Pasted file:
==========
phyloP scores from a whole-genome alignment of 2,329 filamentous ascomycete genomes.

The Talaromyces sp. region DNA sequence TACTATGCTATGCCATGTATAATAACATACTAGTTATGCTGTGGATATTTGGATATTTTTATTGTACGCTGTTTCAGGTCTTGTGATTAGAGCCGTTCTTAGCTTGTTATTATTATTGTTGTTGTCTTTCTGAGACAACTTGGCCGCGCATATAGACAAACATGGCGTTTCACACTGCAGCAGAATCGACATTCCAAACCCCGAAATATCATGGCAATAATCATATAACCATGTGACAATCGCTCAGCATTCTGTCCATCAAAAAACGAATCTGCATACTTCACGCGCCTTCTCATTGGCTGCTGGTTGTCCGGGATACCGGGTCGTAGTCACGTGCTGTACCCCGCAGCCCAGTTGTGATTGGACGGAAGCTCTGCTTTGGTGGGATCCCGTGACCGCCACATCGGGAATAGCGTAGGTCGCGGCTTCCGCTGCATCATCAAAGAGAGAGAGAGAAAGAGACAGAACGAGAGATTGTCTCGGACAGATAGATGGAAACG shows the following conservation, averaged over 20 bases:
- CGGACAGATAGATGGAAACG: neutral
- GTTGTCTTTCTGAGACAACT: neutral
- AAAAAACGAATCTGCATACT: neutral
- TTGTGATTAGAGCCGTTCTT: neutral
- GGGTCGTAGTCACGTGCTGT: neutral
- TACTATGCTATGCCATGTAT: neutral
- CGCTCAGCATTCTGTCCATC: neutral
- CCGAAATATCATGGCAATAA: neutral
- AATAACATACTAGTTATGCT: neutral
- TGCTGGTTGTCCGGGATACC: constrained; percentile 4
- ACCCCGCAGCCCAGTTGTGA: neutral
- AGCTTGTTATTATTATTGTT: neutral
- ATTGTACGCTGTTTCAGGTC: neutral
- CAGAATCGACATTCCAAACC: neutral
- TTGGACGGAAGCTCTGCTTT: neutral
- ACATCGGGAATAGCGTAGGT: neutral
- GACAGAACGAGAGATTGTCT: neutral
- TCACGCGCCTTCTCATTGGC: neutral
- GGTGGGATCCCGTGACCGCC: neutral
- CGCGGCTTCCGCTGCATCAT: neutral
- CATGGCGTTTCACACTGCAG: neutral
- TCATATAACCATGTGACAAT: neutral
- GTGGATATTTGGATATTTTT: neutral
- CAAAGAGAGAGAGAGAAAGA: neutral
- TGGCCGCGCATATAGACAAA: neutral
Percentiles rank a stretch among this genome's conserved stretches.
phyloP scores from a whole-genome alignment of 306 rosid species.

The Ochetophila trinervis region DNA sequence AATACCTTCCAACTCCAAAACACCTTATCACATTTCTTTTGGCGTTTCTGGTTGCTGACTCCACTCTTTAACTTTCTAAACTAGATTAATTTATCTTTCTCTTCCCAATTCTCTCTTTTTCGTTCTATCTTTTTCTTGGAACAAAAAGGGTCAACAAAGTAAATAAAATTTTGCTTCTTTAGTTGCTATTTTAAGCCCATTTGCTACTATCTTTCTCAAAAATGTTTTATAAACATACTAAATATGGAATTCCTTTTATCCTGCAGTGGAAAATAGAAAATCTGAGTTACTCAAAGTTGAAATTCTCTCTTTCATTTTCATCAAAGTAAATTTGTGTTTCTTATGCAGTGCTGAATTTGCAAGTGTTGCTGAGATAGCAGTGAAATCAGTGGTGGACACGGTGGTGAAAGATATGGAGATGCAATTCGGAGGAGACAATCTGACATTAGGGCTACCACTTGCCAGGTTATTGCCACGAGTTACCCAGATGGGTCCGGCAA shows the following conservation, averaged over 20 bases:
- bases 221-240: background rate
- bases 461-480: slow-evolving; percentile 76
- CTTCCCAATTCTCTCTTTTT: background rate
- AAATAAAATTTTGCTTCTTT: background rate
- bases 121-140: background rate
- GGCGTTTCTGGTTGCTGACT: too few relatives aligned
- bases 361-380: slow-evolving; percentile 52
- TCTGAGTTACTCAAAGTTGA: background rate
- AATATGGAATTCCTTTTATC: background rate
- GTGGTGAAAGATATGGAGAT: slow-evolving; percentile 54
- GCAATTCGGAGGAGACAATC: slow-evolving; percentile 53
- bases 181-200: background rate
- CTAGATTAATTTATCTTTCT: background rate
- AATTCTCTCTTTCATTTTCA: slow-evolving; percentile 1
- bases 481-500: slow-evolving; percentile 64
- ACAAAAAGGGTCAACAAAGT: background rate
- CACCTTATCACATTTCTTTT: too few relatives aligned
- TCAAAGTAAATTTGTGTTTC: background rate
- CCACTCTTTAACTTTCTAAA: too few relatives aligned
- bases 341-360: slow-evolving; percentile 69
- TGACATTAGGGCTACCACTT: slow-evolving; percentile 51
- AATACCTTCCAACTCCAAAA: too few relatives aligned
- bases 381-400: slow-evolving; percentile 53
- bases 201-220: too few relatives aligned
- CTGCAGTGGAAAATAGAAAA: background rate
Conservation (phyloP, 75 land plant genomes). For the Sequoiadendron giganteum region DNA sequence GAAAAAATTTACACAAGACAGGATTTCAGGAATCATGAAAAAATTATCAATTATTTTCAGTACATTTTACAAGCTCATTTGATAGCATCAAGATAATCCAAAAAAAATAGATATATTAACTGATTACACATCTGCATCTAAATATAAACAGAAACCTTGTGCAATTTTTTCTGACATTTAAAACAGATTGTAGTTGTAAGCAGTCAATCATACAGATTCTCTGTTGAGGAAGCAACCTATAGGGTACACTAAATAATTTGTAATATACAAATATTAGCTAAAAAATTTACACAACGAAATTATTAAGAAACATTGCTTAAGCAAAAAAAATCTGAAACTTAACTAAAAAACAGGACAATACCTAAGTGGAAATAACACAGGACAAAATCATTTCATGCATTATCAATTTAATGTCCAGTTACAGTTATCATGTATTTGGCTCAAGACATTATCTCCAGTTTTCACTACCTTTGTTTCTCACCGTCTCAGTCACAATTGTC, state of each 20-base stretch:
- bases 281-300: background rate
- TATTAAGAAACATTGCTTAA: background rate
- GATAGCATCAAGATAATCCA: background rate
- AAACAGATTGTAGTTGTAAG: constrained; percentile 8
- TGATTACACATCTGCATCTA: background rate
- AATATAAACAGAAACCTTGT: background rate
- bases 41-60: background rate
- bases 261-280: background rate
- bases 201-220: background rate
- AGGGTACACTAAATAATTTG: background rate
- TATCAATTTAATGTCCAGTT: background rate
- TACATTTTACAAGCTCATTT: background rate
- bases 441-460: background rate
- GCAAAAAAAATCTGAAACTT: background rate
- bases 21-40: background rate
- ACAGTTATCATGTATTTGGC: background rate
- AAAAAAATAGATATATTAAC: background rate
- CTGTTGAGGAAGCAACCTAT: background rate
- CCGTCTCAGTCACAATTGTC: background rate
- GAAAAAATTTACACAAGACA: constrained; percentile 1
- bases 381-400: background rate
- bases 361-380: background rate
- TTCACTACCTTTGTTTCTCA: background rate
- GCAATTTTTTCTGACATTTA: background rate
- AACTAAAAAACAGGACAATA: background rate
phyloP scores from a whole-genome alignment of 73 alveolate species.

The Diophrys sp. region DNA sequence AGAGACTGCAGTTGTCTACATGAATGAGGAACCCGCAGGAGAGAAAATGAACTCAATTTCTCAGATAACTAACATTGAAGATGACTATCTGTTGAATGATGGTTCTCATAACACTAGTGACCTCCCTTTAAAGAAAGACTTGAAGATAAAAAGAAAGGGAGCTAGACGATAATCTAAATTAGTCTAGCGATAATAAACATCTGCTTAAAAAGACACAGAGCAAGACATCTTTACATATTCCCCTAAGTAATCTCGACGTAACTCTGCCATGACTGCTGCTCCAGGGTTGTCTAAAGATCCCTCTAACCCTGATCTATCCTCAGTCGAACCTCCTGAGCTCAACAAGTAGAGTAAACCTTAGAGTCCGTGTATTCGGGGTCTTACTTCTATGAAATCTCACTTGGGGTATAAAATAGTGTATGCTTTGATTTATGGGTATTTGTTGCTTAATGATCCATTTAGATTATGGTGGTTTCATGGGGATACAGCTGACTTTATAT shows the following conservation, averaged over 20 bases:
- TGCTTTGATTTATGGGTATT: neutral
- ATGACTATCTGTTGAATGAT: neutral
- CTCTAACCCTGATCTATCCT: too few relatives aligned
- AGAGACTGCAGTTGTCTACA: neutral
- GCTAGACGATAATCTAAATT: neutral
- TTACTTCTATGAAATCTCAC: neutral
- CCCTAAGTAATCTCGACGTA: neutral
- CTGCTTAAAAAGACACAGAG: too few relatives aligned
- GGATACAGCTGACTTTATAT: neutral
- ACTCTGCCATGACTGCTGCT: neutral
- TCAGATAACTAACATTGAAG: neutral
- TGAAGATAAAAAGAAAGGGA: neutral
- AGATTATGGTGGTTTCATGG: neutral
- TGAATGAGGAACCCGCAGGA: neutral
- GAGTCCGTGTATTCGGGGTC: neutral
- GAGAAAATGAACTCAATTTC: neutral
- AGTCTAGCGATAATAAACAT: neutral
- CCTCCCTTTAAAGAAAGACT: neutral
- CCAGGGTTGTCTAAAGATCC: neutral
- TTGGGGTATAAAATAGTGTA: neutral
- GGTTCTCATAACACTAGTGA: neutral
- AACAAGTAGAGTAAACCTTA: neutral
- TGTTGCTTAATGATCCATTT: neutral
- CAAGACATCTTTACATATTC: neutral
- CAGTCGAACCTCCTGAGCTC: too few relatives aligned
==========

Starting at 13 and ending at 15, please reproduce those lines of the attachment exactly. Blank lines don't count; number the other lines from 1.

- ACCCCGCAGCCCAGTTGTGA: neutral
- AGCTTGTTATTATTATTGTT: neutral
- ATTGTACGCTGTTTCAGGTC: neutral